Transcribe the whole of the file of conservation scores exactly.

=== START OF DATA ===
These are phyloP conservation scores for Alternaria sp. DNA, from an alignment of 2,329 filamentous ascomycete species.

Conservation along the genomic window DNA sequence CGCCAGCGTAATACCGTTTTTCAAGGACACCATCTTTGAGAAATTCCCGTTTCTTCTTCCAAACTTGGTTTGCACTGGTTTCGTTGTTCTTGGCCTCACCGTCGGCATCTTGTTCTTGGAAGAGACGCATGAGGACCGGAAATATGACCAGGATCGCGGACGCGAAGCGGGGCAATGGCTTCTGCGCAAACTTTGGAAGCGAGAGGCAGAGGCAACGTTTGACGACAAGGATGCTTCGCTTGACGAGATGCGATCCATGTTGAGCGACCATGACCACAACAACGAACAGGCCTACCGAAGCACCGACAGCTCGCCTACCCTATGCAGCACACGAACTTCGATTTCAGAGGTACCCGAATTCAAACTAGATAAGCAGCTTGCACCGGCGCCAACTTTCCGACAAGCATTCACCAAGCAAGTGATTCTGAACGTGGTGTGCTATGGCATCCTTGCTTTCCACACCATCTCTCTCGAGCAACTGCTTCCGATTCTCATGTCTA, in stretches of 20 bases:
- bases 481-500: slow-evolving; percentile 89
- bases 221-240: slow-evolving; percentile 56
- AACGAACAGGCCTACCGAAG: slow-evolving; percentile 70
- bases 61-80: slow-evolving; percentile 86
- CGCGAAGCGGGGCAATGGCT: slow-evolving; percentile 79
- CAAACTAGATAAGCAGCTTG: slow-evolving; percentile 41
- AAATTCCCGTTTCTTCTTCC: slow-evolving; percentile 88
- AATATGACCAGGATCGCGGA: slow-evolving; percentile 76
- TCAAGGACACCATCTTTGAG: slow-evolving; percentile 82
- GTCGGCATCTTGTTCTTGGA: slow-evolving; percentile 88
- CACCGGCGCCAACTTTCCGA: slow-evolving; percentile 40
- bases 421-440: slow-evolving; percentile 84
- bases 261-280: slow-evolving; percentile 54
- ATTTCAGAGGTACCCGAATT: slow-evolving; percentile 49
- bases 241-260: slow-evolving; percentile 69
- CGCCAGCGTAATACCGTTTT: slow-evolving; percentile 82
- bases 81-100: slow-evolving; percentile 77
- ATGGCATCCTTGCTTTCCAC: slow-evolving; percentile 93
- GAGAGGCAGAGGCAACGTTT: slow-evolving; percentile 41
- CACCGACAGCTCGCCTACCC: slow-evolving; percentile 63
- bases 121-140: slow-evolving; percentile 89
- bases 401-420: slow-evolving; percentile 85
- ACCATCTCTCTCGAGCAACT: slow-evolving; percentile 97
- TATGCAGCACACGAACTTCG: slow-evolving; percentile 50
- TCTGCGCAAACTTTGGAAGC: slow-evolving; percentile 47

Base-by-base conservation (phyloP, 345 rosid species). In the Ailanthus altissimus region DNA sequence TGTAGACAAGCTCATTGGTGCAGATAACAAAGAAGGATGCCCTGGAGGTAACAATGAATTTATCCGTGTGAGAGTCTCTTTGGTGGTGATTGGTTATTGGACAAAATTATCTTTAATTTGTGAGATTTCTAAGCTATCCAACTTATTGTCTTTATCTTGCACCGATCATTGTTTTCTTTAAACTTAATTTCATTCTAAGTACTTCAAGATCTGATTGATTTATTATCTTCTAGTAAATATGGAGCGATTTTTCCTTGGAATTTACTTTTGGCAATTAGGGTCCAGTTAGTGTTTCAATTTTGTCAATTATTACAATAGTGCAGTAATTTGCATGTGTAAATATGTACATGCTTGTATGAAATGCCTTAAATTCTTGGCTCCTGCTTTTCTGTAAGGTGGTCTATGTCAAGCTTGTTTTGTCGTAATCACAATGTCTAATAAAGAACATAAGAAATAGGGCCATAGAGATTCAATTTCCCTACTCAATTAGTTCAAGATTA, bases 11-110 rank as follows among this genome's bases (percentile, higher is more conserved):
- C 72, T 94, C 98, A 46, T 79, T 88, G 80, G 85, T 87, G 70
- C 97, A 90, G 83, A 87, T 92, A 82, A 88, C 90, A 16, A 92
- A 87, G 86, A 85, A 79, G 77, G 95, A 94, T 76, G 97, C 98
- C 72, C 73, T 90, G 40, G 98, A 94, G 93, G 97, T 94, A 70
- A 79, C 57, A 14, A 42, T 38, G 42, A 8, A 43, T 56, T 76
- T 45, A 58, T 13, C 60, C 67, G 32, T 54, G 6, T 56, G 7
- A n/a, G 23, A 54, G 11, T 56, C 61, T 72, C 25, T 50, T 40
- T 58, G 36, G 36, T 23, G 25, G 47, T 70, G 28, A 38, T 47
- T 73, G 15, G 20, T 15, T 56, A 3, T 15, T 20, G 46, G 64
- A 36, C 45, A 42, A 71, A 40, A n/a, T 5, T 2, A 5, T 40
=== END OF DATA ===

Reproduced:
These are phyloP conservation scores for Alternaria sp. DNA, from an alignment of 2,329 filamentous ascomycete species.

Conservation along the genomic window DNA sequence CGCCAGCGTAATACCGTTTTTCAAGGACACCATCTTTGAGAAATTCCCGTTTCTTCTTCCAAACTTGGTTTGCACTGGTTTCGTTGTTCTTGGCCTCACCGTCGGCATCTTGTTCTTGGAAGAGACGCATGAGGACCGGAAATATGACCAGGATCGCGGACGCGAAGCGGGGCAATGGCTTCTGCGCAAACTTTGGAAGCGAGAGGCAGAGGCAACGTTTGACGACAAGGATGCTTCGCTTGACGAGATGCGATCCATGTTGAGCGACCATGACCACAACAACGAACAGGCCTACCGAAGCACCGACAGCTCGCCTACCCTATGCAGCACACGAACTTCGATTTCAGAGGTACCCGAATTCAAACTAGATAAGCAGCTTGCACCGGCGCCAACTTTCCGACAAGCATTCACCAAGCAAGTGATTCTGAACGTGGTGTGCTATGGCATCCTTGCTTTCCACACCATCTCTCTCGAGCAACTGCTTCCGATTCTCATGTCTA, in stretches of 20 bases:
- bases 481-500: slow-evolving; percentile 89
- bases 221-240: slow-evolving; percentile 56
- AACGAACAGGCCTACCGAAG: slow-evolving; percentile 70
- bases 61-80: slow-evolving; percentile 86
- CGCGAAGCGGGGCAATGGCT: slow-evolving; percentile 79
- CAAACTAGATAAGCAGCTTG: slow-evolving; percentile 41
- AAATTCCCGTTTCTTCTTCC: slow-evolving; percentile 88
- AATATGACCAGGATCGCGGA: slow-evolving; percentile 76
- TCAAGGACACCATCTTTGAG: slow-evolving; percentile 82
- GTCGGCATCTTGTTCTTGGA: slow-evolving; percentile 88
- CACCGGCGCCAACTTTCCGA: slow-evolving; percentile 40
- bases 421-440: slow-evolving; percentile 84
- bases 261-280: slow-evolving; percentile 54
- ATTTCAGAGGTACCCGAATT: slow-evolving; percentile 49
- bases 241-260: slow-evolving; percentile 69
- CGCCAGCGTAATACCGTTTT: slow-evolving; percentile 82
- bases 81-100: slow-evolving; percentile 77
- ATGGCATCCTTGCTTTCCAC: slow-evolving; percentile 93
- GAGAGGCAGAGGCAACGTTT: slow-evolving; percentile 41
- CACCGACAGCTCGCCTACCC: slow-evolving; percentile 63
- bases 121-140: slow-evolving; percentile 89
- bases 401-420: slow-evolving; percentile 85
- ACCATCTCTCTCGAGCAACT: slow-evolving; percentile 97
- TATGCAGCACACGAACTTCG: slow-evolving; percentile 50
- TCTGCGCAAACTTTGGAAGC: slow-evolving; percentile 47

Base-by-base conservation (phyloP, 345 rosid species). In the Ailanthus altissimus region DNA sequence TGTAGACAAGCTCATTGGTGCAGATAACAAAGAAGGATGCCCTGGAGGTAACAATGAATTTATCCGTGTGAGAGTCTCTTTGGTGGTGATTGGTTATTGGACAAAATTATCTTTAATTTGTGAGATTTCTAAGCTATCCAACTTATTGTCTTTATCTTGCACCGATCATTGTTTTCTTTAAACTTAATTTCATTCTAAGTACTTCAAGATCTGATTGATTTATTATCTTCTAGTAAATATGGAGCGATTTTTCCTTGGAATTTACTTTTGGCAATTAGGGTCCAGTTAGTGTTTCAATTTTGTCAATTATTACAATAGTGCAGTAATTTGCATGTGTAAATATGTACATGCTTGTATGAAATGCCTTAAATTCTTGGCTCCTGCTTTTCTGTAAGGTGGTCTATGTCAAGCTTGTTTTGTCGTAATCACAATGTCTAATAAAGAACATAAGAAATAGGGCCATAGAGATTCAATTTCCCTACTCAATTAGTTCAAGATTA, bases 11-110 rank as follows among this genome's bases (percentile, higher is more conserved):
- C 72, T 94, C 98, A 46, T 79, T 88, G 80, G 85, T 87, G 70
- C 97, A 90, G 83, A 87, T 92, A 82, A 88, C 90, A 16, A 92
- A 87, G 86, A 85, A 79, G 77, G 95, A 94, T 76, G 97, C 98
- C 72, C 73, T 90, G 40, G 98, A 94, G 93, G 97, T 94, A 70
- A 79, C 57, A 14, A 42, T 38, G 42, A 8, A 43, T 56, T 76
- T 45, A 58, T 13, C 60, C 67, G 32, T 54, G 6, T 56, G 7
- A n/a, G 23, A 54, G 11, T 56, C 61, T 72, C 25, T 50, T 40
- T 58, G 36, G 36, T 23, G 25, G 47, T 70, G 28, A 38, T 47
- T 73, G 15, G 20, T 15, T 56, A 3, T 15, T 20, G 46, G 64
- A 36, C 45, A 42, A 71, A 40, A n/a, T 5, T 2, A 5, T 40